Last week I found myself, rather against my better judgement, in the Hollywood district of Los Angeles. With just a few hours in the city between arrival on Amtrak’s Southwest Chief, and departure that afternoon from LAX, my travelling companion wanted to see the Hollywood Walk of Fame and the Hollywood sign. I, on the other hand, had planned to see the space shuttle orbiter Endeavour, at the California Science Center.
As it turned out, the Walk of Fame was unexpectedly appealing, while the Hollywood sign was just as I remembered it from last time: smaller than one expects, and difficult to get a good view of between trees, buildings and overhead wires. But the trip turned out to be much more rewarding than I had expected, largely because I hadn’t done much research on Los Angeles’ transport in advance. I was therefore surprised, and quite entranced, by Hollywood/Vine station on the Los Angeles Metro red line, the entrance for which can be found at the heart of Hollywood Boulevard’s Walk of Fame.
Just like Hollywood itself, the station is a flamboyant kitsch confection; an assault on refined tastes but gloriously enjoyable provided you’re prepared to enter into the spirit of the thing.
Opened in 1999 (or 1998, depending which source you read), and reflecting the local film-making industry, the station is decorated as a celebration of the movies. The design is the work of American artist Gilbert “Magu” Luján (1940-2011) with architecture practice Miralles Associates. In the splendidly-vaulted ticket hall, a yellow brick road is tiled into the floor. On the other side of the ticket gates, a movie projector can be seen in the area at the top of the stairs/escalators which descend to platform level.
Beyond the ticket gates, it turns out that not one, but two old movie projectors stand guard. The ceiling is decorated with hundreds of film reels, painted dark blue. Fluted pillars are topped with palm fronds, evoking the Art Deco stylings of local picture houses from Hollywood’s golden age, which picked up on Egyptian motifs like palm trees.
The projectors point towards cinema “screens” above the staircases down to the platforms. The polished stainless steel railings around the edge of the mezzanine are designed as a musical stave, the notation giving the refrain from the song “Hooray for Hollywood”.
Doors are framed with tiling designed to resemble film strips. If that last one sounds a little familiar, it’s because Leicester Square in London also has film strip-effect tiling. Hollywood/Vine however, goes for the film-making references big time, as only a town as self-confident as Los Angeles would dare, thoroughly overshadowing its English counterpart.
Although modern, this is a proper Art Deco station. Although many transport buildings are described as Art Deco, including the famous London Underground stations of the 1930s and 40s, they are often actually Modernist or Streamline Moderne buildings. The confusion is maintained by the regularity with which official organisations describe their buildings as Art Deco, when they are actually Streamline Moderne, or Modernist. For instance, Transport for London describes Loughton station as Art Deco (here) and as a result, so does this blog, because it’s readily understood as a catch-all term for particular types of stylish interwar (usually) buildings. But really, Loughton’s ticket office is best described as Modernist, while the platforms have Streamline Moderne canopies.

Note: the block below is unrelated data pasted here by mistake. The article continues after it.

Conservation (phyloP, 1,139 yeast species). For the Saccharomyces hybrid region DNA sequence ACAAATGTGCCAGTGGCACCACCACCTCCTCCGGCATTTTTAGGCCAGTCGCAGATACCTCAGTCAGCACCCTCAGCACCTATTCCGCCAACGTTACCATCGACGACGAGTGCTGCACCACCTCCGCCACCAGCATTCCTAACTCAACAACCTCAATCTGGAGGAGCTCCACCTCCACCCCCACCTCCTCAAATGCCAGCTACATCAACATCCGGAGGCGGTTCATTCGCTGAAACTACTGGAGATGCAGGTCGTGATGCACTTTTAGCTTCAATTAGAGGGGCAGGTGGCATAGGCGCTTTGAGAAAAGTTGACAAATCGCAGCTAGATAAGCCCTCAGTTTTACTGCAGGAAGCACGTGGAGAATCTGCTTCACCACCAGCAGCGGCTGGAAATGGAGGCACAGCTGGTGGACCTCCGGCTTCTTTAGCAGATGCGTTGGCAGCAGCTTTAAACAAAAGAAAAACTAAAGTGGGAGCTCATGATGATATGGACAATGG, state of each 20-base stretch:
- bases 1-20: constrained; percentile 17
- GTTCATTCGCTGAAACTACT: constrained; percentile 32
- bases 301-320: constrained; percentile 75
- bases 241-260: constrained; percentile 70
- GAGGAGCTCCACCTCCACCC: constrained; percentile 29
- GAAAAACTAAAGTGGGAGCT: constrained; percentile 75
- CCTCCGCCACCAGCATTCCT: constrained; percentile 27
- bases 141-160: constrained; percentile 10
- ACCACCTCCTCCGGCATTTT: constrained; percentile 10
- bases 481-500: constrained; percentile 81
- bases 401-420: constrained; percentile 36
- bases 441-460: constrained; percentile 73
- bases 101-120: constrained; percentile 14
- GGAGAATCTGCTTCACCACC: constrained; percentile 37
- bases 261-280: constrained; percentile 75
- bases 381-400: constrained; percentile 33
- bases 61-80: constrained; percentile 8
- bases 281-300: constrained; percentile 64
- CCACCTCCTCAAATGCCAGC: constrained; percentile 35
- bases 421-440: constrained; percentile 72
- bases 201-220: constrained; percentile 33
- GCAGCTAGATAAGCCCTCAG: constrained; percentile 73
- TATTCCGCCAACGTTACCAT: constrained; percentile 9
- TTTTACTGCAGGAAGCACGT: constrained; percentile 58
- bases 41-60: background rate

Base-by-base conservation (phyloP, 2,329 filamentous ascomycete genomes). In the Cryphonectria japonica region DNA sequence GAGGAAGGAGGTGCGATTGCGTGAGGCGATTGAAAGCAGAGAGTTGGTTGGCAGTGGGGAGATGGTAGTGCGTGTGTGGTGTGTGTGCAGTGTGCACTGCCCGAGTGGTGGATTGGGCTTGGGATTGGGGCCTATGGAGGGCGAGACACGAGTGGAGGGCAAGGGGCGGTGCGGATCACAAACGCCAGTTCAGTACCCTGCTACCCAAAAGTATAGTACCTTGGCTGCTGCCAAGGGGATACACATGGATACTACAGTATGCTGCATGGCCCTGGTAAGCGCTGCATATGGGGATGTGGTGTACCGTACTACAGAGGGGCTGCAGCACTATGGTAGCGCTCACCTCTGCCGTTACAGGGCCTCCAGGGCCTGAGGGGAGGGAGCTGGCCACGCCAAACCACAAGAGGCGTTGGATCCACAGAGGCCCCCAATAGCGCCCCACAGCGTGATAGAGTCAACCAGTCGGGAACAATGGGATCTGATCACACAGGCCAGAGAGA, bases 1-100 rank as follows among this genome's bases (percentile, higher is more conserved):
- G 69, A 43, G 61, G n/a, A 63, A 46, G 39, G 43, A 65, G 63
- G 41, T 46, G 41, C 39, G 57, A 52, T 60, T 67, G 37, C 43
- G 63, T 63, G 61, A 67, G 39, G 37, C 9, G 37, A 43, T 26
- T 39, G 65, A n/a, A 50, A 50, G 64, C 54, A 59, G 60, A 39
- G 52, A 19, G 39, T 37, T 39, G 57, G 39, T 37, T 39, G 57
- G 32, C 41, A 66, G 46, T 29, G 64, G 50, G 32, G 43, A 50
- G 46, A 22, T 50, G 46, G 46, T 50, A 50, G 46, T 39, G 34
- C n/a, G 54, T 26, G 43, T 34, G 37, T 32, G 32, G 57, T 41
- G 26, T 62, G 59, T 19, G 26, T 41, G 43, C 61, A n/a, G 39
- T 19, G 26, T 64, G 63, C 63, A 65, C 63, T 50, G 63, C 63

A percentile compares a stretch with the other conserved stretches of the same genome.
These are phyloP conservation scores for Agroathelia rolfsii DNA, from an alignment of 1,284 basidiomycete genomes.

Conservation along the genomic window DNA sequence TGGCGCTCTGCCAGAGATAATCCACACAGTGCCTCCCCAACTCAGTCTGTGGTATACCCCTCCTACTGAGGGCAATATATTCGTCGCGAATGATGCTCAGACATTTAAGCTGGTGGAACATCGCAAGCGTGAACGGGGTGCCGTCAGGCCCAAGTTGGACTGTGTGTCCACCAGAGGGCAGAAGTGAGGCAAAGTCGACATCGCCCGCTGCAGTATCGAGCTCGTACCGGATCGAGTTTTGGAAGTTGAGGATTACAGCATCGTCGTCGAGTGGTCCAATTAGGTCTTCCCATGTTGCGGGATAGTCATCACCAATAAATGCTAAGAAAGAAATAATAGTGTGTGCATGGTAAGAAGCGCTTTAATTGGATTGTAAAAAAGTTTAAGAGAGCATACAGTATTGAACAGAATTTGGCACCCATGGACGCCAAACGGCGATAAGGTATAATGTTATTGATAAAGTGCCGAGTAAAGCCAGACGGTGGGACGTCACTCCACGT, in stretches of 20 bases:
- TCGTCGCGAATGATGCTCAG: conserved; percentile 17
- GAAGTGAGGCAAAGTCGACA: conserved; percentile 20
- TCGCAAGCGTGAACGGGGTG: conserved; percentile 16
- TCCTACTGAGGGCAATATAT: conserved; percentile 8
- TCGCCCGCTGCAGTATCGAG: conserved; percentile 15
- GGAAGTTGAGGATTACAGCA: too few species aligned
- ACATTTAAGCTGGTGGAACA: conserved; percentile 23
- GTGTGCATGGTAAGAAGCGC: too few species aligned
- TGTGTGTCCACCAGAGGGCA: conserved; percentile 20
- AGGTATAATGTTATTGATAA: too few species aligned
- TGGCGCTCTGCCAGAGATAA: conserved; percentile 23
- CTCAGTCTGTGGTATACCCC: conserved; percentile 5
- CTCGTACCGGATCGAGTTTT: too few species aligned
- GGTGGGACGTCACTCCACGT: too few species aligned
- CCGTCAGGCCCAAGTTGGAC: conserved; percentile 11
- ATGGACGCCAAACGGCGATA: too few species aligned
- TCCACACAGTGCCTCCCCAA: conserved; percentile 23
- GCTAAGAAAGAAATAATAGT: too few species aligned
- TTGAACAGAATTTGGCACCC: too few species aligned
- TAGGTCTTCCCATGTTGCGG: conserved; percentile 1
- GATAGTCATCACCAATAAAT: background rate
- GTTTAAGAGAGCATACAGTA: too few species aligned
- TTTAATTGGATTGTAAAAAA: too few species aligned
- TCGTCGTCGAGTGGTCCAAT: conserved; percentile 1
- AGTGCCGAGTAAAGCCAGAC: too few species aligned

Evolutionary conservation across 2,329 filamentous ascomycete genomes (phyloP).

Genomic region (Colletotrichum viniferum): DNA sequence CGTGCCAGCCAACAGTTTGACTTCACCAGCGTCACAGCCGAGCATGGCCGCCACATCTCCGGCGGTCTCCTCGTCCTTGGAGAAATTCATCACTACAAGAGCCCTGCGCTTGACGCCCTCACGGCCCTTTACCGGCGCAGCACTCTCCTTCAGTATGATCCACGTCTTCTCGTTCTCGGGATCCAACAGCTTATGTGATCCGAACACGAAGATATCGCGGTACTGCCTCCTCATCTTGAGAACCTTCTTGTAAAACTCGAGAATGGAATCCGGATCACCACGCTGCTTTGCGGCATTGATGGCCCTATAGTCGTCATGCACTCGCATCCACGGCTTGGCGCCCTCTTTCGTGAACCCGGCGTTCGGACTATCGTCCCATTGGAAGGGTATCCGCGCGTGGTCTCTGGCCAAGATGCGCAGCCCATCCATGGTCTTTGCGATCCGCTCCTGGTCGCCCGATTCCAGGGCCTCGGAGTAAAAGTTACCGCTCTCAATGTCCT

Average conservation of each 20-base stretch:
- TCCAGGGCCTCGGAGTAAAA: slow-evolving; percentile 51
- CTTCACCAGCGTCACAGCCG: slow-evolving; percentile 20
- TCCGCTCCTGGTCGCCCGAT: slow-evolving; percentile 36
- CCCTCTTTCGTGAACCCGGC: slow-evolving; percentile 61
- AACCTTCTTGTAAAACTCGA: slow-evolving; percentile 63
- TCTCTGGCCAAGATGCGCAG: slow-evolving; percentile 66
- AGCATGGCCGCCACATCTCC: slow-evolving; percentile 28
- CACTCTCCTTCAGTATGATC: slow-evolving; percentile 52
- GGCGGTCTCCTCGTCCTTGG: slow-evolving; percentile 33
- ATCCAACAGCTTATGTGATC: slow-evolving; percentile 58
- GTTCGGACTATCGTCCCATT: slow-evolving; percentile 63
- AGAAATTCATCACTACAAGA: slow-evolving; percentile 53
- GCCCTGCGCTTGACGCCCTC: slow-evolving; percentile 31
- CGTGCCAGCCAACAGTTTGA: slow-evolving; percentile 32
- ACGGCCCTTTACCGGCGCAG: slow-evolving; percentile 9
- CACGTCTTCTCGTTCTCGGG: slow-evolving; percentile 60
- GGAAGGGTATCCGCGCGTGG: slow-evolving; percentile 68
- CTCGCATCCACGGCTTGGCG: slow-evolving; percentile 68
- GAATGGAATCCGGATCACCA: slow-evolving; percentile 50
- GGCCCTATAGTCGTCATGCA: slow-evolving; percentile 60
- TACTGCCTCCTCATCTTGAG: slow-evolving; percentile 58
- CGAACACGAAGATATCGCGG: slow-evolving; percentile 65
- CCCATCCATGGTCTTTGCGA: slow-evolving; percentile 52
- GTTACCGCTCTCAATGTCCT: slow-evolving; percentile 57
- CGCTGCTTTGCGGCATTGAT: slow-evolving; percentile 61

This confusion of terminology greatly winds up some proper architects and architectural critics (as here, although Glancey classifies Streamline Moderne buildings as Art Deco, which yet others would disagree with). For a rather more level-headed explanation of the differences between Art Deco, Streamline Moderne and Modernism (also known as International Style), I heartily recommend the Modernist Britain website, here.
Proper Art Deco buildings first appeared in the 1920s and feature extravagant decoration; that’s where the name comes from after all (via an international exhibition). Mirrors, shiny bits, inlays of coloured stone, paint patterns, geometric tiling, and Egyptian motifs are all common on Art Deco buildings (the latter thanks to a heightened interest in all things ancient Egyptian after the discovery of Tutankhamen’s tomb in 1922). This is the colourful and outré Art Deco of the Chrysler Building in New York (USA) or the Hoover Factory and Daily Express Building, both in London (UK). It has little to do with the unadorned white planes and rectangular windows of Modernist buildings, which were a reaction against all the ‘dishonest’ and vulgar decoration that true Art Deco, and the earlier Art Nouveau, represented.
Like its illustrious Art Deco predecessors from the early twentieth century, Hollywood/Vine is a glamorous station, in the early sense of the word. It weaves a colourful spell, disguising its appearance in the eyes of observers, transforming its underlying unremarkable structure into something magical and pleasing. It achieves the designers’ aims of producing a station which celebrates, “light and power, fantasy and enchantment, glitz and glitter.”
The really good news is that after my visit to Hollywood, I still had time to go see the space shuttle before I flew out of Los Angeles. It was absolutely awesome.
how to find Hollywood/Vine station
bibliography and further reading
Los Angeles Metro’s official project page for the station, here.